• Natural found items – At one point, I asked my daughter to find anything she thought was beautiful and place it on the platform where I was sitting. I joined her in this task and at the end we admired our collection. The park is filled with so many varying and rich materials – drawing children’s attention to their properties can help create an eye for detail.
  • Dandelion Puffs– On our walk back home, we stopped to rest in a field where dandelion puffs blossomed in abundance. H was intrigued by these and I showed her how we can make a wish/duah and blow them away. It’s truly a magical moment for children to witness the dandelion seeds blowing into the wind.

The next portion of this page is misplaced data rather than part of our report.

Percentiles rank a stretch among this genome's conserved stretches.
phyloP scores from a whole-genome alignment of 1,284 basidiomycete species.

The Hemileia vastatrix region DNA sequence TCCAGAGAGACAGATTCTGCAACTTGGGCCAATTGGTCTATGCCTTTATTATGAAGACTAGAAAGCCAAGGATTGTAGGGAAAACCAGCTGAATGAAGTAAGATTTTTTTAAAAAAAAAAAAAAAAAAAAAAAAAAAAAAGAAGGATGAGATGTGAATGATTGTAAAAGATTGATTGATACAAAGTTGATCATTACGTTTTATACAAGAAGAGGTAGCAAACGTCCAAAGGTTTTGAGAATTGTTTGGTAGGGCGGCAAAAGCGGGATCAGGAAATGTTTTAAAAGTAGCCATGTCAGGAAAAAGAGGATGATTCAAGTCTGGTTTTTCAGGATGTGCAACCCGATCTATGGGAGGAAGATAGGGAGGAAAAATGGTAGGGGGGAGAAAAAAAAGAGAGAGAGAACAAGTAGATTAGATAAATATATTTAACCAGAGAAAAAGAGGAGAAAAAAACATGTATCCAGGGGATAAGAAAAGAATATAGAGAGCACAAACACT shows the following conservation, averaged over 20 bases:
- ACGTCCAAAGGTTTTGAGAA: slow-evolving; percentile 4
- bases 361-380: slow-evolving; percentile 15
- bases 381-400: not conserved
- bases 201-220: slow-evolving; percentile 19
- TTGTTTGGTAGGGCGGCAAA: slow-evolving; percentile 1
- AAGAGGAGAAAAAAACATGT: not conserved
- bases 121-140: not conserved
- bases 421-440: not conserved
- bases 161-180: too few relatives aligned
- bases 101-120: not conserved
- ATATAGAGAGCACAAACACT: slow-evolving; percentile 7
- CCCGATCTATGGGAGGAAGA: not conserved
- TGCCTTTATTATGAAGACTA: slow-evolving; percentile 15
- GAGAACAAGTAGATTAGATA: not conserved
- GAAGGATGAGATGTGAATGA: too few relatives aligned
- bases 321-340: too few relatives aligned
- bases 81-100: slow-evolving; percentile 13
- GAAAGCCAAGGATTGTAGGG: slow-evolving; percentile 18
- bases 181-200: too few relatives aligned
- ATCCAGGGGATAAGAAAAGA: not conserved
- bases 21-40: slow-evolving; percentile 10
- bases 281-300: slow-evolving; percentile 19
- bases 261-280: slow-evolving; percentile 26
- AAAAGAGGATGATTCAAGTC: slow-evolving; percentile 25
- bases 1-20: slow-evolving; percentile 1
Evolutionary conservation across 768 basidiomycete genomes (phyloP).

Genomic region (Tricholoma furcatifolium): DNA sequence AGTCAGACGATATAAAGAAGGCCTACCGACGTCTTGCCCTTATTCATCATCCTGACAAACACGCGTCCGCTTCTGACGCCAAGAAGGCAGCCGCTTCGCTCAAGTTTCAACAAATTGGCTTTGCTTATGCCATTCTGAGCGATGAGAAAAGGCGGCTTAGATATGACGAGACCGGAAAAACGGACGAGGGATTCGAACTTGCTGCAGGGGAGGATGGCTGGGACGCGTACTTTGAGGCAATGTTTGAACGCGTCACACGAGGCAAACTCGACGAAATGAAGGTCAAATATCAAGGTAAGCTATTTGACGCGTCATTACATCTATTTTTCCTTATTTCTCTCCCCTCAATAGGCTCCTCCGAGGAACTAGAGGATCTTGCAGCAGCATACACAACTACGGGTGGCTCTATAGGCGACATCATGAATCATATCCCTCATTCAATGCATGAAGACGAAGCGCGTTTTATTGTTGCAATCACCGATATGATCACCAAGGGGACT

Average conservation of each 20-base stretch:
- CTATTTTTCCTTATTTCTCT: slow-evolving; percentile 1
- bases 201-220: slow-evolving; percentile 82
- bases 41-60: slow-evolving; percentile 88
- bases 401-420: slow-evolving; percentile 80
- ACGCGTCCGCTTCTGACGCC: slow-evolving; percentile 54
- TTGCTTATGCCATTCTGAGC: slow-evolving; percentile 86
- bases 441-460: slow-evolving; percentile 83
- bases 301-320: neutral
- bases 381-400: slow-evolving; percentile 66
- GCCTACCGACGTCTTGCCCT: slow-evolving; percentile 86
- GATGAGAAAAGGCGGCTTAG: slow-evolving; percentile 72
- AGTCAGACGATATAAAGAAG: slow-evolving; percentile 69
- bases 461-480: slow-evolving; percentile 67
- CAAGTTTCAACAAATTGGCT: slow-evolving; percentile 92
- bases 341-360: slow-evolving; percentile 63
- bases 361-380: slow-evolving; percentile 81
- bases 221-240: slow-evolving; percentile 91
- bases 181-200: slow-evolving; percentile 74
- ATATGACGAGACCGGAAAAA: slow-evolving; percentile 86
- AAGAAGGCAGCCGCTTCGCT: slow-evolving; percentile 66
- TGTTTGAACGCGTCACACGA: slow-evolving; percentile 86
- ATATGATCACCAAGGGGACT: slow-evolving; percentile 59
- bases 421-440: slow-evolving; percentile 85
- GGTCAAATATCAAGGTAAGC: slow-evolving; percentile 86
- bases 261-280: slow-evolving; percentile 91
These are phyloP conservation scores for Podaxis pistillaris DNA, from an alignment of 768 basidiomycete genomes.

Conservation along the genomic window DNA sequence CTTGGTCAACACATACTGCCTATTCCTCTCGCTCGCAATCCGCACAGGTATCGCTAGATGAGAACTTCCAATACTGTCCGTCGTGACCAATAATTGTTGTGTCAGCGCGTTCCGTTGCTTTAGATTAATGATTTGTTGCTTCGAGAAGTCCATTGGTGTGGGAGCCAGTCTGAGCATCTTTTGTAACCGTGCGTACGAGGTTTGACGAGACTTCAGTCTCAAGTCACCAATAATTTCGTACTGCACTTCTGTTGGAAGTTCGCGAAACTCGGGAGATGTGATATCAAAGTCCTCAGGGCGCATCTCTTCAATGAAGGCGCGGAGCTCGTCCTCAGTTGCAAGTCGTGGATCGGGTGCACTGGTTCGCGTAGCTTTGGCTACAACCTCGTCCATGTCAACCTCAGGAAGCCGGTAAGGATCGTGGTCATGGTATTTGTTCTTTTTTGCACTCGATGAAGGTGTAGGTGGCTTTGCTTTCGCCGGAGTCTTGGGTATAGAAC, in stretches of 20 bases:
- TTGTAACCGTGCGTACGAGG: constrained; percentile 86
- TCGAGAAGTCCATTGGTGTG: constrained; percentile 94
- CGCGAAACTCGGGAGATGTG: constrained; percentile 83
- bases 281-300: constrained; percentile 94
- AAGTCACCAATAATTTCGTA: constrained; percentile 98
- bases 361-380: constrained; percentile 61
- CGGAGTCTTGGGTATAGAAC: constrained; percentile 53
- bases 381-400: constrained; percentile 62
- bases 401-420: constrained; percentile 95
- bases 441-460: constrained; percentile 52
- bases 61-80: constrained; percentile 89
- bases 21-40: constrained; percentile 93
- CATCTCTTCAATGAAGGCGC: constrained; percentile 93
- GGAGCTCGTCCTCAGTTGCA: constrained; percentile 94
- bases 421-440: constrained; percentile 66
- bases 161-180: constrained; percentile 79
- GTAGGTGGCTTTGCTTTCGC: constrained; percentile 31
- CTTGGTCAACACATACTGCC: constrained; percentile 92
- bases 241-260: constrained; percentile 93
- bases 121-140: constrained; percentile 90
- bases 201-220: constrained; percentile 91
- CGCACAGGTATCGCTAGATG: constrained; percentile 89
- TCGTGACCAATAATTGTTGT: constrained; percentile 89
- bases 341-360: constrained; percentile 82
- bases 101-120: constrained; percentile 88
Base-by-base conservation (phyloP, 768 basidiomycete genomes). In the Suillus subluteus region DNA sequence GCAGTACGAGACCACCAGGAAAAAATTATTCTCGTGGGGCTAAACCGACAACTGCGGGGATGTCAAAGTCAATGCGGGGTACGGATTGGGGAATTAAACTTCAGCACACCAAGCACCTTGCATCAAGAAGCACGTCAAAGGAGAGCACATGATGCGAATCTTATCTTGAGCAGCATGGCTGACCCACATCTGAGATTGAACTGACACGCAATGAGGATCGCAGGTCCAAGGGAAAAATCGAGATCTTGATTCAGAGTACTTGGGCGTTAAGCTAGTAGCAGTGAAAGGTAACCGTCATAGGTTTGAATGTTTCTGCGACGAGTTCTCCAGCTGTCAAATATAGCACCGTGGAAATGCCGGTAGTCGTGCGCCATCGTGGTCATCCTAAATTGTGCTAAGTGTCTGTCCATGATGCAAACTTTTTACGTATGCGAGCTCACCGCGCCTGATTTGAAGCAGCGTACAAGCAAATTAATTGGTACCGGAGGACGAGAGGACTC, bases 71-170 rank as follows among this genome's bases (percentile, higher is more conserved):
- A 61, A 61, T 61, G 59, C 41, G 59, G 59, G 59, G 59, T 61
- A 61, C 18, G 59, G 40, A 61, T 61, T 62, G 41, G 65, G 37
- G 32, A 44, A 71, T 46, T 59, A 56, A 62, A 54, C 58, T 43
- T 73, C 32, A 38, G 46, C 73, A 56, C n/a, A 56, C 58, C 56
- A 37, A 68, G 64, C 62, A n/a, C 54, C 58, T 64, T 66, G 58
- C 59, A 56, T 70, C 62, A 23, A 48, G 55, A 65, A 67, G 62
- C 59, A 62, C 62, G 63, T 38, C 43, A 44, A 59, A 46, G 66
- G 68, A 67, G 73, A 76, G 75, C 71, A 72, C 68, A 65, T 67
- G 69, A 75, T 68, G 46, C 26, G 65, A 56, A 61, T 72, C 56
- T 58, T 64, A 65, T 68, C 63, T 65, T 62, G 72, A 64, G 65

We didn’t bring any toys or special equipment on this trip. All we had was time and a sense of peace that filled the space. So if you’re at a loss about what to do with your child, take a deep breath and head outside. Let go of your expectations and follow your child’s lead.